Once, the new Broadway musical based on the hit indie film of the same name, is bringing a bittersweet brand of love story to the Jacobs Theatre. Read on to get the story behind the story of this quiet musical romance.
"Hope, at the end of the day, connects us all," said co-composer Marketa Irglova as she accepted the 2008 Academy Award for Best Song. But making it to the Oscars was so much more than either Irglova or her collaborator, singer/songwriter Glen Hansard, had hoped for when composing their winning song "Falling Slowly" or starring in Once, the independent Irish film for which it was written.
"I know it sounds trite to say it, but we really didn't expect anybody to see it," Hansard told the Washington Post the week before their Oscar win. "I'm deeply proud of the fact that people have responded to it, but I'm flabbergasted."
Flabbergasted may have been putting it mildly, given the film’s humble origins. Writer/director John Carney and the cast shot Once on the streets of Dublin in 17 days, with no rehearsal, no lighting, no wardrobe, no permits, no nothing. "It looks like it was shot on a mobile phone," Hansard joked to the Post, "People see it and they think there's something wrong with the sound in the cinema. But that's just the way it sounds!"
When Your Mind’s Made Up
Hansard got involved with the film through director Carney, a former bassist with Hansard's band The Frames, who asked him to compose the movie's music. Once was expected to star Irish actor Cillian Murphy (Batman Begins) as Guy and, at Hansard’s suggestion, Irglova was cast as Girl. The two had first met and played together when Irglova was 13 years old. Hansard was friends with her father, who promoted The Frames in his native Czech Republic.
When Murphy dropped out, Hansard stepped in to play Guy, a struggling singer/songwriter in Dublin. He meets Girl, a Czech immigrant and talented pianist. The two become friends and collaborators, and make the music that is heart of the film. Since neither Hansard or Irglova was an actor, the film relied heavily on improvisation and the characters ended up tailored to their own personalities. Guy and Girl are clearly falling for one another, but that is as far as the romance goes. The film’s title came from an early version of the script, in which Guy and Girl made love only once. After being deemed "too predictable" by Irglova the scene was cut, and now the title refers to the "great Irish tradition of vacillating," said Carney. "They say, 'Once I do this, then it’ll be great.' But they never do it."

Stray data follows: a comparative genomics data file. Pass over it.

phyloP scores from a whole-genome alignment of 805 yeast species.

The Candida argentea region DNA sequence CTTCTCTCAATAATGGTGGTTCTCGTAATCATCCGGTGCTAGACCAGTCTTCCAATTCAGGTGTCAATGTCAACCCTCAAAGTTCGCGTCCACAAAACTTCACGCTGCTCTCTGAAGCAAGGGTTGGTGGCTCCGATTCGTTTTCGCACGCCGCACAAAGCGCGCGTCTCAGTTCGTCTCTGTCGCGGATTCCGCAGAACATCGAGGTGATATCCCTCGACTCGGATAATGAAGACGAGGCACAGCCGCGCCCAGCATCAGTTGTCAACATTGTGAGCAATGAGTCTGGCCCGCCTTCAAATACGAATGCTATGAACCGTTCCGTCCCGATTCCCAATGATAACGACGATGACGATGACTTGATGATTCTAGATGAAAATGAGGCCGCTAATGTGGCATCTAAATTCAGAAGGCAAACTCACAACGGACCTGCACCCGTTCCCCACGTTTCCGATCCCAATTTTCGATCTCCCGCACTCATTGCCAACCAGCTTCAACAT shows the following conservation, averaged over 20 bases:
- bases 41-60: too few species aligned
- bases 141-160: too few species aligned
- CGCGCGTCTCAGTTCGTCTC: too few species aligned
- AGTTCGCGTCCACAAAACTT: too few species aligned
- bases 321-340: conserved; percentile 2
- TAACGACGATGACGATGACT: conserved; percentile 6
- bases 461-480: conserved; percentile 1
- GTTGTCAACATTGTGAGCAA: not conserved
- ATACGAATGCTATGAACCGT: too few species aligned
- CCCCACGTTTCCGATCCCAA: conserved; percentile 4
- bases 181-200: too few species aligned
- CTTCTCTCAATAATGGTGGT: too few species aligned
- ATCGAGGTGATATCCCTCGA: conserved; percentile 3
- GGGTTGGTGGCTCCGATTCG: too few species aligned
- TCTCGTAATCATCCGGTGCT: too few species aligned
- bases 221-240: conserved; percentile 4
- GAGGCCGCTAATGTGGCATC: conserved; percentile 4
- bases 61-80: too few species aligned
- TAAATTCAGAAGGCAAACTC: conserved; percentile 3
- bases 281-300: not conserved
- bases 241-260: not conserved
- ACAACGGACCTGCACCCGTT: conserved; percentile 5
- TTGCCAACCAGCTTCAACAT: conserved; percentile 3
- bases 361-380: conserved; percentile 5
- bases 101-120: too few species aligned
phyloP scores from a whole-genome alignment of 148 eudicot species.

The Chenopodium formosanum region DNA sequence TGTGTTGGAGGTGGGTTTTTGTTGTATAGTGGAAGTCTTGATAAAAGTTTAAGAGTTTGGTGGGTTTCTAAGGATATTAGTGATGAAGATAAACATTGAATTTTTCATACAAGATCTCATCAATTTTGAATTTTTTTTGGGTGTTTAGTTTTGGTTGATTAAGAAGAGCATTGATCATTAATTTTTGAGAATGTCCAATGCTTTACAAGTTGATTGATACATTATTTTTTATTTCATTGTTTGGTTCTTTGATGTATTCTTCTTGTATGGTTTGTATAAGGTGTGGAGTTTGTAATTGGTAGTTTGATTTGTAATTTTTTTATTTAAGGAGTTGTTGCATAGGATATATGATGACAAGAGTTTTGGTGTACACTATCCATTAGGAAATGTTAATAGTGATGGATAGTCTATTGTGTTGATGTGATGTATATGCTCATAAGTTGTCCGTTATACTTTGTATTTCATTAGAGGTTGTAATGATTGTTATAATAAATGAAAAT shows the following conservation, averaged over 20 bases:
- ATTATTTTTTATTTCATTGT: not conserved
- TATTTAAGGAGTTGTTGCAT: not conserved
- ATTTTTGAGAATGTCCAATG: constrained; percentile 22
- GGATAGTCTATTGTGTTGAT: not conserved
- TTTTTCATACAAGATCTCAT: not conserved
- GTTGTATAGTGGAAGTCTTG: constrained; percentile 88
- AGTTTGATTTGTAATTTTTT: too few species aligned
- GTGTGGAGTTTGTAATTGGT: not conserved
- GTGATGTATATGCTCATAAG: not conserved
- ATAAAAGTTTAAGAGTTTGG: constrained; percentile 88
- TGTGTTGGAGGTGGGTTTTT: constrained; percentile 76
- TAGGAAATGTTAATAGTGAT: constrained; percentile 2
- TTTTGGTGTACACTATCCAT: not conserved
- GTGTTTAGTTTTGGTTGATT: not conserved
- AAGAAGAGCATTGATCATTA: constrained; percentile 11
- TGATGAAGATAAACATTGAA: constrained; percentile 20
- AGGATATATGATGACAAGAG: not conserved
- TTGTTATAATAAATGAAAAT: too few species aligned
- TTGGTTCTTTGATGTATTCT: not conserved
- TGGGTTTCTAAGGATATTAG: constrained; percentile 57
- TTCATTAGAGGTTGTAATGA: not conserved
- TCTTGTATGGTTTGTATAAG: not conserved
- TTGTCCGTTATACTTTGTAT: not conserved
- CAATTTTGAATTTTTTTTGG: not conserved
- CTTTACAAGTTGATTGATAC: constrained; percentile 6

Once was rejected by one prestigious film festival after another, until a scout from Sundance Film Festival saw it at a screening in Galway. The film turned out to be the sleeper hit of Sundance in 2007. Fox Searchlight Pictures picked it up it for a modest $500,000, and it went on to gross more than $20 million worldwide.
After watching Hansard and Irglova fall in love on screen, fans were delighted to find that life imitated art. A real romance blossomed between the two, despite their 18-year age gap, and it seemed to give their story a happy ending the film left hanging. They were an unlikely but charming pair–he is gregarious and energetic, she is quiet and thoughtful–and their chemistry was obvious. "About the third day in [filming], John started predicting that we'd get together," Harsard recalled. "He kept joking and calling us his Bogart and Bacall."
"I fell in love with him instantly," Irglova said in The Swell Season, the documentary follow up to Once that charted the duo’s relationship after finding fame. "It's kind of mad, but it’s true."
Irglova, now 24, has since married a studio engineer, but she remains close with Hansard. They say they were happy to revisit Once when the opportunity came to bring it to the stage. “Marketa and I have walked somewhere else [since then]," Hansard said, “and we’re in different parts of our lives now. It’s great to revisit this because it was the pivotal moment of my life, the biggest so far, so I can only really see it as a blessed project.”
A simple, quiet love story may not seem an obvious choice for a large-scale Broadway musical, but producers were quick to see the project’s potential. In 2008 John N. Hart, Jr, Jeff Sine and Fred Zollo acquired the worldwide theater rights to the piece. Hansard wasn't convinced. “I thought a live musical would ruin what was special about Once,” Hansard told The New York Times as the show’s off-Broadway run began in the fall of 2011. Irglova, unsentimental as ever, had no such qualms. “As long as there wasn’t anybody saying I want to re-edit our movie, I was OK,” she said. “But still, you want to make sure the story works onstage.”
To that end, playwright Enda Walsh was brought on to write the book to support Hansard and Irglova’s music, as were British director John Tiffany and choreographer Steven Hoggett, who collaborated on the acclaimed Black Watch. “John and I have always started with the music,” Hoggett said, “and whatever feelings are stirred in that music.” That same respect exists in the cast of actor-musicians, led by Steve Kazee as Guy and Cristin Milioti as Girl. [Hansard and Irglova] have written such gorgeous music,"
For their parts, Hansard and Irglova are happy with their new role as Broadway composers. "